Eric Erickson’s RedState column yesterday should have been a big clue this was coming, but it’s still a surprise that Rick Perry isn’t waiting until after Saturday’s South Carolina primary to make the announcement. Dropping out now and endorsing Newt Gingrich could give the former speaker a major boost. Perry may be polling in the single-digits in South Carolina, but Gingrich is closing in on Romney and he may only need a small bump to put him over the top:
Texas Governor Rick Perry, just months ago a serious contender to become the 2012 Republican U.S. presidential nominee, was set to drop out of the race on Thursday after a series of gaffes and controversies undercut his campaign.
Perry is abandoning his run for his party’s nomination to face Democratic President Barack Obama on November 6, campaign sources said, and will endorse Newt Gingrich, a former speaker of the U.S. House of Representatives.
Yesterday, on the American Enterprise Institute’s blog, I noted that while I wish Governor Rick Perry had been a bit more precise regarding his criticism of Turkey, he was not as wrong as some media commentators and pundits have suggested. The Turkish leadership is not comprised of terrorists; they are just sponsors and enablers of terrorism. Perry has now buckled down, and has defended his remarks on CNN, citing predominantly the sorry situation of women in Turkey.
While pundits may have fun bashing Perry for his lack of nuance—see here Joshua Marshall’s blog post, for example—progressives might question why it is that the murder rate of women in Turkey has, according to Turkey’s own Justice Ministry, increased 1,400 percent under Recep Tayyip Erdoğan, and why such a staggering figure has been met with such silence by progressive bloggers and the mainstream media until now. Certainly, it seems that progressives are fiddling while Turkish women literally burn.
It’s stories like these that make Phil Klein’s scenario of a 50-state Mitt Romney primary sweep seem more and more plausible. As low as Rick Perry’s poll numbers have been in the rest of the country, it was just assumed he still had a strong cheering section in Texas – he is, after all, the only candidate out of the lot who is currently governing an entire state.
But even in Texas, Romney is starting to look inevitable. He’s now leading Perry by six points, after Perry’s incredible 39-point lead collapsed:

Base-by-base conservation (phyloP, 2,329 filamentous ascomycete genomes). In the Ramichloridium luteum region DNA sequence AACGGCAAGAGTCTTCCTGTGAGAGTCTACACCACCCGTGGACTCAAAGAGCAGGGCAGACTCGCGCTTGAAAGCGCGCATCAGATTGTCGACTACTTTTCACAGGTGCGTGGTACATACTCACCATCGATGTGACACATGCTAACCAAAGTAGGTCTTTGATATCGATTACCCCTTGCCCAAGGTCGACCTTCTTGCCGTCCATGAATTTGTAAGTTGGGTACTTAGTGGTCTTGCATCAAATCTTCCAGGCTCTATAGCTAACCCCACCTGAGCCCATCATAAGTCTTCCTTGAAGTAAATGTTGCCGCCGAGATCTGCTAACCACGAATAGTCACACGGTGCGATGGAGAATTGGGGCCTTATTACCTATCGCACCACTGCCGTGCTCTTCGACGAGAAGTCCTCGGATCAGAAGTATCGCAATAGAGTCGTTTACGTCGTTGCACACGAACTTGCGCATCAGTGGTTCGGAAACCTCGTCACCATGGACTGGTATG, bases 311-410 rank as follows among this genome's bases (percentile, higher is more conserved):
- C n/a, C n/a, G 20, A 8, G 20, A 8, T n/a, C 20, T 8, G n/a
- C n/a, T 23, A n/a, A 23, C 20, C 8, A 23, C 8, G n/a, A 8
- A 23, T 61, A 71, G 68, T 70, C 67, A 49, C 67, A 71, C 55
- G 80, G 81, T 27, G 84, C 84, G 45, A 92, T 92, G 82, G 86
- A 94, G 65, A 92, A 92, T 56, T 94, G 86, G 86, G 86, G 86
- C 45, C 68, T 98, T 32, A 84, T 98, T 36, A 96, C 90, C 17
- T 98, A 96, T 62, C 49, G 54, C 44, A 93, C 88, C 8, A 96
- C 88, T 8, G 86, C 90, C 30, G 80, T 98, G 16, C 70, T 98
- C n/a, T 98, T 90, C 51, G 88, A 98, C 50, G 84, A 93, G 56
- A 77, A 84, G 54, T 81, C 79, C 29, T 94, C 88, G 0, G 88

The unprincipled and to me, mystifying, lines of attacks being used by Newt Gingrich and Rick Perry against Bain Capital have provided an opening for someone to speak out in defense of democratic capitalism – and it looks like former Pennsylvania Senator Rick Santorum is taking advantage of it.
Rick Santorum is taking a pass when it comes to jumping aboard the anti-Bain Capital bandwagon. Which goes some ways toward demonstrating that he is, in fact, a consistent conservative, as he claims – and a principled one, too.
The pro-Gingrich Super PAC “Winning the Future” has released a teaser trailer of its lengthy attack video on Mitt Romney’s record at Bain Capital, which Jonathan wrote about earlier today. After watching the preview, it’s hard to believe a conservative group made this film, because it echoes so many of the class warfare tropes that have been coming from the Obama administration and Occupy Wall Street recently. I can’t imagine many conservative South Carolina primary voters sitting through 27 minutes of this demonize-the-rich rhetoric, but it will definitely provide the Obama campaign with plenty of free attack fodder if Romney becomes the nominee:
At last night’s debate, there were surprisingly few direct attacks on Mitt Romney. This morning, Newt Gingrich and Rick Santorum finally went after him, but neither was able to land a knockout punch:
Santorum began the morning’s attacks, accusing Romney of abandoning Republicans in Massachusetts by “bailing” from a difficult 2006 reelection campaign. When Romney cast his decision not to run for a second term as a selfless choice – saying he engaged in politics as a “citizen,” not a longtime official – Gingrich pounced. …
But the bad blood between Romney and his foes resurfaced before the debate was out, as Gingrich again went on the offensive – this time accusing Romney of duplicity in distancing himself from negative ads run by a super PAC funded by his “millionaire friends.”
Romney once more avoided a deer-in-the-headlights moment, though his speech was uncharacteristically halting as he explained that he wouldn’t support any attack ads that were inaccurate.
Yesterday’s Quinnipiac poll showing Michele Bachmann at 15 percent—only ten points behind Mitt Romney—may not have been surprising, but it has changed the dynamic. What was once the race between Not Romney and Not Palin has become Not Romney vs. Not Bachmann.
Conservative grassroots would love to have a serious challenger to Romney. Ironically, however, their search helps solidify Romney’s early lead because they can’t seem to settle on one that could peel off any of Romney’s establishment support.